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Even 2nd last, Payne makes history

AAP logoAAP 29/10/2016 Megan Neil

A year after winning the Melbourne Cup, Michelle Payne has again made history at Flemington.

Payne is the first person in Victoria to ride a runner she trains at Group level.

A run in the $1 million VRC Oaks on Thursday may still be on the cards for Payne and Queen of Zealand, despite the filly finishing second last in the Group Two Wakeful Stakes.

Payne will wait to see how Queen of Zealand recovers from Saturday's race before deciding if she will run in the Group One race.

"We'll see how she pulls up and if she does go to the Oaks we'll probably leave the ear muffs on her, which she wears to the barriers, but I think it will help her settle in the race.

"I certainly hope she's got a run in the Oaks because if she relaxes that would be the perfect recipe, so we'll just see how she goes."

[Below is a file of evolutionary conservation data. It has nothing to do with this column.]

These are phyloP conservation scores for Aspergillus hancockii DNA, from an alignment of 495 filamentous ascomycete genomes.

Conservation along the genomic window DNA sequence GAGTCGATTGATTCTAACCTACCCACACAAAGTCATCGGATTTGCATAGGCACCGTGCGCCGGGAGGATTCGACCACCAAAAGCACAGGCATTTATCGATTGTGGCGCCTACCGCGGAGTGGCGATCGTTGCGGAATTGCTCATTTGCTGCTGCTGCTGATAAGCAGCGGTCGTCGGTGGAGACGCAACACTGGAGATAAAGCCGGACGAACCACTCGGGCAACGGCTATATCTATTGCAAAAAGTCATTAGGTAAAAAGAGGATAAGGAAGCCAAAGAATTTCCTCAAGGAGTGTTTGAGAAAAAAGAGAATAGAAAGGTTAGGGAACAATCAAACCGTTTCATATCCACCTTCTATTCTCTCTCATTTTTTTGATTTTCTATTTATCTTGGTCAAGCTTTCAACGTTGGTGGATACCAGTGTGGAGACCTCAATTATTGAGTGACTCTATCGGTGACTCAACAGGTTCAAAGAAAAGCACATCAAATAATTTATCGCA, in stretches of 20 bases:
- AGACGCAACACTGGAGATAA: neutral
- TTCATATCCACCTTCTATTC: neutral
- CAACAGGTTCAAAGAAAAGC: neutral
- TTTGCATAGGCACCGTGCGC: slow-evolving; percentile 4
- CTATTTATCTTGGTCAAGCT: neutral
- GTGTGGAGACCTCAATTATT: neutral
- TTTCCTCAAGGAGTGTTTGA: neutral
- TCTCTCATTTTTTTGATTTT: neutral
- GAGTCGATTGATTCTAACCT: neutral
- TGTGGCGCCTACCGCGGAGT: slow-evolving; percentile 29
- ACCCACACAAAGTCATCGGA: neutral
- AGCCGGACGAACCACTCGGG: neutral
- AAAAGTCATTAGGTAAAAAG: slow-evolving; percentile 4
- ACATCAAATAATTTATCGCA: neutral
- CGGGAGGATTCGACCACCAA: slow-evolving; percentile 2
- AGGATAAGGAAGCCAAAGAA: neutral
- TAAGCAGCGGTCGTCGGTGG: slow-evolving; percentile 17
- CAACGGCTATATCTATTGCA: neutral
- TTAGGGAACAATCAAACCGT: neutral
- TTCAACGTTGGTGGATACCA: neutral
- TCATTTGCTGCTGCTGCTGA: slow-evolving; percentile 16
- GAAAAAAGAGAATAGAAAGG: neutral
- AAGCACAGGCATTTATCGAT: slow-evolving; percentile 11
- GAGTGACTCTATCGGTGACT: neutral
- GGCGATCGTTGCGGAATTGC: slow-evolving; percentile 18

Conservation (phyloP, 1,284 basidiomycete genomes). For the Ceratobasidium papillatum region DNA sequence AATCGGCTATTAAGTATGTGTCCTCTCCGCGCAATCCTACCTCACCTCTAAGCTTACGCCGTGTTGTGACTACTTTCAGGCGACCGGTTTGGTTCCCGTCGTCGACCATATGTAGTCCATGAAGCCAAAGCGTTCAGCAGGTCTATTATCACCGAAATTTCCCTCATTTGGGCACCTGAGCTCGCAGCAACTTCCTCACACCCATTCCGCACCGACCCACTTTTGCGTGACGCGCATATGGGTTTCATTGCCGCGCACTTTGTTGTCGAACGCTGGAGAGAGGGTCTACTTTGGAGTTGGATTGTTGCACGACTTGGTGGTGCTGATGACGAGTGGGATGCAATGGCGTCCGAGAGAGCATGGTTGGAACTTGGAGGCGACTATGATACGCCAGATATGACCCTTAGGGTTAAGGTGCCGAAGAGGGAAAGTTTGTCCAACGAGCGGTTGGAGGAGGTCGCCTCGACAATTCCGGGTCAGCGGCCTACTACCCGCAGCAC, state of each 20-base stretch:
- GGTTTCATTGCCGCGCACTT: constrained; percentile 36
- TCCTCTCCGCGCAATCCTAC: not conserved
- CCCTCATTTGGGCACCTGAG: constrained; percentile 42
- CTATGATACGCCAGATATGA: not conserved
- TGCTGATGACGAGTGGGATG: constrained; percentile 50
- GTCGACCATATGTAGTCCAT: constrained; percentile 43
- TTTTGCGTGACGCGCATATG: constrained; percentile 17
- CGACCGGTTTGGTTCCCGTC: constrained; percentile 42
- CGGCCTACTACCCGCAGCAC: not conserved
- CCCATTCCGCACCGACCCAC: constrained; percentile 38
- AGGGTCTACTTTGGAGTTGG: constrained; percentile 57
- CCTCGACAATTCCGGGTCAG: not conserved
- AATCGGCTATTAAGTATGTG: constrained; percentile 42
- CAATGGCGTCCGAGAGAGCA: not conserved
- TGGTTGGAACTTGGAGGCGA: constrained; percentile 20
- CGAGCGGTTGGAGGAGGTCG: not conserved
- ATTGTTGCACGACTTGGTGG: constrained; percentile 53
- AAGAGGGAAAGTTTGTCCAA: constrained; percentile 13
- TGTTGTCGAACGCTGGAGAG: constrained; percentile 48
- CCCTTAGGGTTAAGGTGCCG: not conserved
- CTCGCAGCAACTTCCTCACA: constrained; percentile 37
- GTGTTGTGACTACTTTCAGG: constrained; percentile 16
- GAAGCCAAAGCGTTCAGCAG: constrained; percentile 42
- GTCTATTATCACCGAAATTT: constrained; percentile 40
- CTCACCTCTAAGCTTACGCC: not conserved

Queen of Zealand was a bit too keen in her second start for Payne, her fourth overall career start.

"She ran a reasonable race," Payne said.

"She just over-raced early."

The Wakeful Stakes was won by Tiamo Grace, a filly trained by Darren Weir.

Payne and Weir took Prince of Penzance to Melbourne Cup glory last year.

Payne was one of the first in Victoria to take out a dual licence when they came in this season.

"I've obviously planned for a long time - years and years of watching trainers and learning and obviously riding. That's what I love.

"Working with horses is a passion for me and it's not a job."

To have the first horse she has trained run in a Group Two in only her second race was "unbelievable".

"You have to aim high and follow your dreams and that's what I have always done."

Payne was the only female jockey with a ride on Derby Day, one of the most prestigious days in Australia's racing calendar.

She does not have a ride in Tuesday's Melbourne Cup, a year after making history by becoming the first female jockey to win the $6.2 million race.

"You actually couldn't believe how much a race could change your life - it's basically changed it in every way," she said.

"You can't really go anywhere without people wanting to grab a photo or being recognised."

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